Now we know what we are training for, and how to train for it

Last year Tom Givens sent me a PowerPoint presentation detailing the statistics around the 60+ students that he’s had involved in gunfights — that is, in defending their life with their gun.  These were all ordinary citizens, not cops.  Tom teaches in Memphis, one of the most violent cities in the U.S., but nonetheless, over 60 students involved in gunfights is a lot!  Every one of his students prevailed in their fight, except for two that weren’t carrying a gun!  So obviously Tom is doing something right.  I don’t have his permission to share the PowerPoint with you, but he subsequently wrote an article for American Handgunner in which he discusses the major points.  I think this is the most important article ever written on the civilian use of a firearm for self-defense.  His analysis completely turned around my own training and thinking.  Key points:

  • Most fights happen at the distance of one to two car lengths.  This is quite different from where LE fights occur, and the article discusses the differences between LE and civilian fights.  A few happened at contact distance, and one at 20+ yards, but the vast majority happened at a few yards.
  • He trains his students in traditional sighted, eye-level, two-handed fire.  When I asked if his students had seen their sights he responded, “I don’t know and who cares?”, and he was right.  The point is that traditional training works, whether his students got a sight picture or were running on kinesthetic memory.
  • Most of his students were facing a drawn handgun.  They managed to out draw and shoot an assailant who had the drop on them, by getting inside their OODA loop.  I wouldn’t have thought that possible, but the data is overwhelming.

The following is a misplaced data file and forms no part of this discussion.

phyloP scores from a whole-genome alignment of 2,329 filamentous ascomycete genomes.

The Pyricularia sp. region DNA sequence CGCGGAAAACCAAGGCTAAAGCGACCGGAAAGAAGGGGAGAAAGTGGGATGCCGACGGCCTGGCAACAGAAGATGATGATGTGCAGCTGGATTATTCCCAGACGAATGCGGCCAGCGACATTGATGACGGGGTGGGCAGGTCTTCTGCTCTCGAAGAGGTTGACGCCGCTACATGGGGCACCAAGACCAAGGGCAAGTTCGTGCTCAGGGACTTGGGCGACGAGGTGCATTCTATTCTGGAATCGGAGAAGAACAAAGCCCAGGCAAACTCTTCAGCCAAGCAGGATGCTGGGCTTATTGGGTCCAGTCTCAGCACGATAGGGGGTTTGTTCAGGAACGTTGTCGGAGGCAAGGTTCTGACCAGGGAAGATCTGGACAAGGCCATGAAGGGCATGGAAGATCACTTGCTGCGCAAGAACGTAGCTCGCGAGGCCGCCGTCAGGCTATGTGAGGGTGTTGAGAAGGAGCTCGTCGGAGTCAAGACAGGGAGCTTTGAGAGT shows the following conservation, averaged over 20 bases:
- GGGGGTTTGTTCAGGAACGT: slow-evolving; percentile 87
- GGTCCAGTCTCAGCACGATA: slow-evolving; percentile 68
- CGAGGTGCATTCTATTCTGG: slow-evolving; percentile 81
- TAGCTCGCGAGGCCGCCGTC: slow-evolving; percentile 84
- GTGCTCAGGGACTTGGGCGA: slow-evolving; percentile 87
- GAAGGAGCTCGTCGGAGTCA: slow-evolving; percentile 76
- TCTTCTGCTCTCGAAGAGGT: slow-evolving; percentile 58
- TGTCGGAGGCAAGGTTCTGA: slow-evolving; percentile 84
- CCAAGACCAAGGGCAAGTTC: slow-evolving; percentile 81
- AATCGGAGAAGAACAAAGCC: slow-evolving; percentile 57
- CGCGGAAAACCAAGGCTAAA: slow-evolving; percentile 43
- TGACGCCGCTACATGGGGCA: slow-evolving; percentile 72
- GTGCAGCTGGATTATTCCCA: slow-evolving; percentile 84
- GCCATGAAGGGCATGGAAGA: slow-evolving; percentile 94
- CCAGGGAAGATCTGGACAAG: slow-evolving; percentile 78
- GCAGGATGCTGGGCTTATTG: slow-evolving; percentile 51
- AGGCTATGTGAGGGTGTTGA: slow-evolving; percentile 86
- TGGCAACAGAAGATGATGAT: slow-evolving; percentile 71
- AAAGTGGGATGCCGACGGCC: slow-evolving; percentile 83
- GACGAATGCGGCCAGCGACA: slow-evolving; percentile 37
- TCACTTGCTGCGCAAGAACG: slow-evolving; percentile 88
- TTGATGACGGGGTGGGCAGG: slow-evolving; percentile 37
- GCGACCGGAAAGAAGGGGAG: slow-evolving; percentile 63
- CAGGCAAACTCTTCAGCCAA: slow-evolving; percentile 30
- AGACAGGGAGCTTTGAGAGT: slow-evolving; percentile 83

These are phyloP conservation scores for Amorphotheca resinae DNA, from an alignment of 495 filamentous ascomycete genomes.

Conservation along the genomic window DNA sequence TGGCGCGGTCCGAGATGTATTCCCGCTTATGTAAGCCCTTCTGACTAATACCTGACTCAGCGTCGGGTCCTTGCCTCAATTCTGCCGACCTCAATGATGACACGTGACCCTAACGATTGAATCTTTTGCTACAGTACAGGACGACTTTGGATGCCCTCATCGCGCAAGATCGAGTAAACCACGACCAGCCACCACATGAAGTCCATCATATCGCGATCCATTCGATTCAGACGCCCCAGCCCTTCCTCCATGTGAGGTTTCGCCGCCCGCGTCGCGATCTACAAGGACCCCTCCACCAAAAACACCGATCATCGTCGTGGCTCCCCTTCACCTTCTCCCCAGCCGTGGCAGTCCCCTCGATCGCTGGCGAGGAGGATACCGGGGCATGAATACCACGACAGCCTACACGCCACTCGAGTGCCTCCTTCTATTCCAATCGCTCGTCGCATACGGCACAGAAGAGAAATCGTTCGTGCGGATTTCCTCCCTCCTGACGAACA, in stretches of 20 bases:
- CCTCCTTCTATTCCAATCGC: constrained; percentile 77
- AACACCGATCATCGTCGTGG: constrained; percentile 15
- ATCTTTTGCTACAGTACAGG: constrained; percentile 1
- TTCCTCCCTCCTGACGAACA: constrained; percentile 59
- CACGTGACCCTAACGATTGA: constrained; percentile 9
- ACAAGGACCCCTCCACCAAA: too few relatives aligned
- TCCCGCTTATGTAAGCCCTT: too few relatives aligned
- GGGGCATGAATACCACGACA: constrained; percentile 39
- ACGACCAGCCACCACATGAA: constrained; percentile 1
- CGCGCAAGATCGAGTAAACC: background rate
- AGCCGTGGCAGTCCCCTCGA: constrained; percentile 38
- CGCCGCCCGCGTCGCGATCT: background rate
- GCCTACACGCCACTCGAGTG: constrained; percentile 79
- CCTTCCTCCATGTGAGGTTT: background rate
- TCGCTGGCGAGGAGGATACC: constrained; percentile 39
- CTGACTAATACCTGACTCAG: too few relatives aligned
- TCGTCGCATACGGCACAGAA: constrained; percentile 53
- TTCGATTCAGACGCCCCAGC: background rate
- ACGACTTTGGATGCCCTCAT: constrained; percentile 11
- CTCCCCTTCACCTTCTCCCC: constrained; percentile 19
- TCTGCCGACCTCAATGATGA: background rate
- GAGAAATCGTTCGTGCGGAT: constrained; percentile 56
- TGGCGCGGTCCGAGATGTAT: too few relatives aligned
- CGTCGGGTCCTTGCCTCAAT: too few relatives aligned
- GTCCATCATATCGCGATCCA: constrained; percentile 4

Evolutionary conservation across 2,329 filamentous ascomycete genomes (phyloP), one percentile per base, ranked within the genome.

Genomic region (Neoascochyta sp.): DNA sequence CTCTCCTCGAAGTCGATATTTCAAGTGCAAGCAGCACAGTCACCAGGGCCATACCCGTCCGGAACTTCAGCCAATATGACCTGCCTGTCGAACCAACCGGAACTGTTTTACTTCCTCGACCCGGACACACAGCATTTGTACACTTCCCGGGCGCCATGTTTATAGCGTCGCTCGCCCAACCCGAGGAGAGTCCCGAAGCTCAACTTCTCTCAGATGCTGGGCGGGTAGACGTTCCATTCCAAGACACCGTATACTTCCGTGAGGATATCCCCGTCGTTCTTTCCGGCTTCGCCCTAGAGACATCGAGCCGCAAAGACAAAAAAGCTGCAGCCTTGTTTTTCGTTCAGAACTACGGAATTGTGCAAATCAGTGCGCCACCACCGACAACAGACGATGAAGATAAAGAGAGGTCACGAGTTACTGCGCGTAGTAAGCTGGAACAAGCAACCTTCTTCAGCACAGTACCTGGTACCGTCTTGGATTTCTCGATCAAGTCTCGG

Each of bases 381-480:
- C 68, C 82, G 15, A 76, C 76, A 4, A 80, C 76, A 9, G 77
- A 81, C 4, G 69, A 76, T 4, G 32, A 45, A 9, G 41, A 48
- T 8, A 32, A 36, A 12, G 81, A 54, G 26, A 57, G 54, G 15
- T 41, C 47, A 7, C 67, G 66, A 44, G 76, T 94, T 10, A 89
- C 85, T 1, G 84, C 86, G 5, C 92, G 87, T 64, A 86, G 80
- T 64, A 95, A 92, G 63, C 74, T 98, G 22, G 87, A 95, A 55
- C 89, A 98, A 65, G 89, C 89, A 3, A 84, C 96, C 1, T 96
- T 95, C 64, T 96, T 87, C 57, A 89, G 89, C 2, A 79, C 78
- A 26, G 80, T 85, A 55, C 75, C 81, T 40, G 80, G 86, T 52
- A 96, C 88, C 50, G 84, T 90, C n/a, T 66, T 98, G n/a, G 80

• The implication for integrating too much LE-derived or military-derived training into your training is clear.
  • This is good news: traditional training, which is widely available, works (although the trip to Tom to get the real sauce would be the smartest thing to do), and you can often do something useful when starting down the barrel of a gun.

Read the article,  Ponder on it a spell.  Clarify your objectives in training.  If making the most efficient use of your time for self-defense competency is your goal (as opposed to maximizing your shooting ability), then integrate its lessons into your training.

To repeat: This is the most important article ever written on the civilian use of a firearm for self-defense.

Finally: I’ll hit this point often and hard: if you carry a gun for self-defense, you have to know the law. Invest the money you’d spend on shaving a tenth of a second off your splits with Andrew Branca’s book or seminars — it’ll pay far greater dividends. Visit this link to learn more, and use the discount code “streetstandards” for a 10% discount.


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